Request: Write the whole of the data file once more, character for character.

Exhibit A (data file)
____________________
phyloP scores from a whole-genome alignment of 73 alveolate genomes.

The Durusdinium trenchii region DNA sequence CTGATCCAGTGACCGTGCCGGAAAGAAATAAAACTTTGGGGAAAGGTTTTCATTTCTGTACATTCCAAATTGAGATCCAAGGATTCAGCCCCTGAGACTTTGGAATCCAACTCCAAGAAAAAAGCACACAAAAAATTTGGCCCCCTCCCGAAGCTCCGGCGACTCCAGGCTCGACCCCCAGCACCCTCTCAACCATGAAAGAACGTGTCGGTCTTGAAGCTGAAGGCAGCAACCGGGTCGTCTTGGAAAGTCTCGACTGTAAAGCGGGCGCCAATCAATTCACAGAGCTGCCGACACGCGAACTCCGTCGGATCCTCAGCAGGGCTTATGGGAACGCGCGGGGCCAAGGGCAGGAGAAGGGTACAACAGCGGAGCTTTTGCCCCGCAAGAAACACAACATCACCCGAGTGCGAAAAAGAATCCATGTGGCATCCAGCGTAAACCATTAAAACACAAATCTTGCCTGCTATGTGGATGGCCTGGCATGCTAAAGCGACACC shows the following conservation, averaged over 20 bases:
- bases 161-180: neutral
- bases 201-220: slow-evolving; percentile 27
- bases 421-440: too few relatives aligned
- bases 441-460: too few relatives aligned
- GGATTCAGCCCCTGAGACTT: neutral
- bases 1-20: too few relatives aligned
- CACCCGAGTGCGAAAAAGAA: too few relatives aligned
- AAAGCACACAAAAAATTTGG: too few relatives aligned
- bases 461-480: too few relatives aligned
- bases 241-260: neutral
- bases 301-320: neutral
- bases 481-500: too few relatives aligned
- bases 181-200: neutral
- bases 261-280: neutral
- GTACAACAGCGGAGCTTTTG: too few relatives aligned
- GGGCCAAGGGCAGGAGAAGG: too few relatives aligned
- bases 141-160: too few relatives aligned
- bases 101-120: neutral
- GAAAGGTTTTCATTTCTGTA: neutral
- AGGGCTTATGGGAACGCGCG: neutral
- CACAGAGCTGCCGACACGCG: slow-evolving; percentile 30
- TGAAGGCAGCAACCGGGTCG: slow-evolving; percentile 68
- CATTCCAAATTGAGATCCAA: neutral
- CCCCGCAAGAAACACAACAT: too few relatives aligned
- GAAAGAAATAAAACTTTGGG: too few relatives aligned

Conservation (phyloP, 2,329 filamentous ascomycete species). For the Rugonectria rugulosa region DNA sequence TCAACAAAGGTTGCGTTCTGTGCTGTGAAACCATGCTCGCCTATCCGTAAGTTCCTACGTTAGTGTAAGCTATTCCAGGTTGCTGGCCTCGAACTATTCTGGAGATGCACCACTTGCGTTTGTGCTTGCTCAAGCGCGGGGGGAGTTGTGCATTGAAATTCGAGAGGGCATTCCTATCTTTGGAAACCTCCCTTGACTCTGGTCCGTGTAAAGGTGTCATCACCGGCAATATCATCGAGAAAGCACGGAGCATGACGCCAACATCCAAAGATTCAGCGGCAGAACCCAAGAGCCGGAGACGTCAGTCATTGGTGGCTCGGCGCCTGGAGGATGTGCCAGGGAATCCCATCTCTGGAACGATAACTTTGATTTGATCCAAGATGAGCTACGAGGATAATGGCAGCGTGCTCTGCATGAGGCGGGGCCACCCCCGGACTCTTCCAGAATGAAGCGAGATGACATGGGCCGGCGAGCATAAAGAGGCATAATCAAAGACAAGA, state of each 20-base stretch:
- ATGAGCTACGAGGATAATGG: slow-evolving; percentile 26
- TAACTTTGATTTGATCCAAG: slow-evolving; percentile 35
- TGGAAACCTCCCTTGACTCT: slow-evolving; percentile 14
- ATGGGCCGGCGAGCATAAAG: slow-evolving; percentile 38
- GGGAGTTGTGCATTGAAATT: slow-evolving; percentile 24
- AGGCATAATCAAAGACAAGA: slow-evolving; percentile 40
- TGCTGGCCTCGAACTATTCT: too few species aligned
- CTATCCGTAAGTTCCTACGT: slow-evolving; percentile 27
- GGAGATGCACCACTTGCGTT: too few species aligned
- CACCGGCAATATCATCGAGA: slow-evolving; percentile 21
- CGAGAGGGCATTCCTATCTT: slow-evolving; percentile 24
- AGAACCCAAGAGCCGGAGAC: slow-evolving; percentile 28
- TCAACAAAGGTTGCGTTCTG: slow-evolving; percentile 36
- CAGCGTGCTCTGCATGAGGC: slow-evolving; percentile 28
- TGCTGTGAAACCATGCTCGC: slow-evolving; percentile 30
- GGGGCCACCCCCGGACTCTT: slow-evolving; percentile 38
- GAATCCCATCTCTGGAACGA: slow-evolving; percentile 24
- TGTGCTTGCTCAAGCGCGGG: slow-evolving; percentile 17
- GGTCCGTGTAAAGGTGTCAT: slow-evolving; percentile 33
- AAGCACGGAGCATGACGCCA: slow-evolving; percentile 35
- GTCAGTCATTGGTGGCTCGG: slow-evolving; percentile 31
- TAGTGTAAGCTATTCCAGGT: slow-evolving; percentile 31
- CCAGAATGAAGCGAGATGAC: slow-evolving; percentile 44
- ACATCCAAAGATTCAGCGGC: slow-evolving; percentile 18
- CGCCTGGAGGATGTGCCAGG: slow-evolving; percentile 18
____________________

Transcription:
phyloP scores from a whole-genome alignment of 73 alveolate genomes.

The Durusdinium trenchii region DNA sequence CTGATCCAGTGACCGTGCCGGAAAGAAATAAAACTTTGGGGAAAGGTTTTCATTTCTGTACATTCCAAATTGAGATCCAAGGATTCAGCCCCTGAGACTTTGGAATCCAACTCCAAGAAAAAAGCACACAAAAAATTTGGCCCCCTCCCGAAGCTCCGGCGACTCCAGGCTCGACCCCCAGCACCCTCTCAACCATGAAAGAACGTGTCGGTCTTGAAGCTGAAGGCAGCAACCGGGTCGTCTTGGAAAGTCTCGACTGTAAAGCGGGCGCCAATCAATTCACAGAGCTGCCGACACGCGAACTCCGTCGGATCCTCAGCAGGGCTTATGGGAACGCGCGGGGCCAAGGGCAGGAGAAGGGTACAACAGCGGAGCTTTTGCCCCGCAAGAAACACAACATCACCCGAGTGCGAAAAAGAATCCATGTGGCATCCAGCGTAAACCATTAAAACACAAATCTTGCCTGCTATGTGGATGGCCTGGCATGCTAAAGCGACACC shows the following conservation, averaged over 20 bases:
- bases 161-180: neutral
- bases 201-220: slow-evolving; percentile 27
- bases 421-440: too few relatives aligned
- bases 441-460: too few relatives aligned
- GGATTCAGCCCCTGAGACTT: neutral
- bases 1-20: too few relatives aligned
- CACCCGAGTGCGAAAAAGAA: too few relatives aligned
- AAAGCACACAAAAAATTTGG: too few relatives aligned
- bases 461-480: too few relatives aligned
- bases 241-260: neutral
- bases 301-320: neutral
- bases 481-500: too few relatives aligned
- bases 181-200: neutral
- bases 261-280: neutral
- GTACAACAGCGGAGCTTTTG: too few relatives aligned
- GGGCCAAGGGCAGGAGAAGG: too few relatives aligned
- bases 141-160: too few relatives aligned
- bases 101-120: neutral
- GAAAGGTTTTCATTTCTGTA: neutral
- AGGGCTTATGGGAACGCGCG: neutral
- CACAGAGCTGCCGACACGCG: slow-evolving; percentile 30
- TGAAGGCAGCAACCGGGTCG: slow-evolving; percentile 68
- CATTCCAAATTGAGATCCAA: neutral
- CCCCGCAAGAAACACAACAT: too few relatives aligned
- GAAAGAAATAAAACTTTGGG: too few relatives aligned

Conservation (phyloP, 2,329 filamentous ascomycete species). For the Rugonectria rugulosa region DNA sequence TCAACAAAGGTTGCGTTCTGTGCTGTGAAACCATGCTCGCCTATCCGTAAGTTCCTACGTTAGTGTAAGCTATTCCAGGTTGCTGGCCTCGAACTATTCTGGAGATGCACCACTTGCGTTTGTGCTTGCTCAAGCGCGGGGGGAGTTGTGCATTGAAATTCGAGAGGGCATTCCTATCTTTGGAAACCTCCCTTGACTCTGGTCCGTGTAAAGGTGTCATCACCGGCAATATCATCGAGAAAGCACGGAGCATGACGCCAACATCCAAAGATTCAGCGGCAGAACCCAAGAGCCGGAGACGTCAGTCATTGGTGGCTCGGCGCCTGGAGGATGTGCCAGGGAATCCCATCTCTGGAACGATAACTTTGATTTGATCCAAGATGAGCTACGAGGATAATGGCAGCGTGCTCTGCATGAGGCGGGGCCACCCCCGGACTCTTCCAGAATGAAGCGAGATGACATGGGCCGGCGAGCATAAAGAGGCATAATCAAAGACAAGA, state of each 20-base stretch:
- ATGAGCTACGAGGATAATGG: slow-evolving; percentile 26
- TAACTTTGATTTGATCCAAG: slow-evolving; percentile 35
- TGGAAACCTCCCTTGACTCT: slow-evolving; percentile 14
- ATGGGCCGGCGAGCATAAAG: slow-evolving; percentile 38
- GGGAGTTGTGCATTGAAATT: slow-evolving; percentile 24
- AGGCATAATCAAAGACAAGA: slow-evolving; percentile 40
- TGCTGGCCTCGAACTATTCT: too few species aligned
- CTATCCGTAAGTTCCTACGT: slow-evolving; percentile 27
- GGAGATGCACCACTTGCGTT: too few species aligned
- CACCGGCAATATCATCGAGA: slow-evolving; percentile 21
- CGAGAGGGCATTCCTATCTT: slow-evolving; percentile 24
- AGAACCCAAGAGCCGGAGAC: slow-evolving; percentile 28
- TCAACAAAGGTTGCGTTCTG: slow-evolving; percentile 36
- CAGCGTGCTCTGCATGAGGC: slow-evolving; percentile 28
- TGCTGTGAAACCATGCTCGC: slow-evolving; percentile 30
- GGGGCCACCCCCGGACTCTT: slow-evolving; percentile 38
- GAATCCCATCTCTGGAACGA: slow-evolving; percentile 24
- TGTGCTTGCTCAAGCGCGGG: slow-evolving; percentile 17
- GGTCCGTGTAAAGGTGTCAT: slow-evolving; percentile 33
- AAGCACGGAGCATGACGCCA: slow-evolving; percentile 35
- GTCAGTCATTGGTGGCTCGG: slow-evolving; percentile 31
- TAGTGTAAGCTATTCCAGGT: slow-evolving; percentile 31
- CCAGAATGAAGCGAGATGAC: slow-evolving; percentile 44
- ACATCCAAAGATTCAGCGGC: slow-evolving; percentile 18
- CGCCTGGAGGATGTGCCAGG: slow-evolving; percentile 18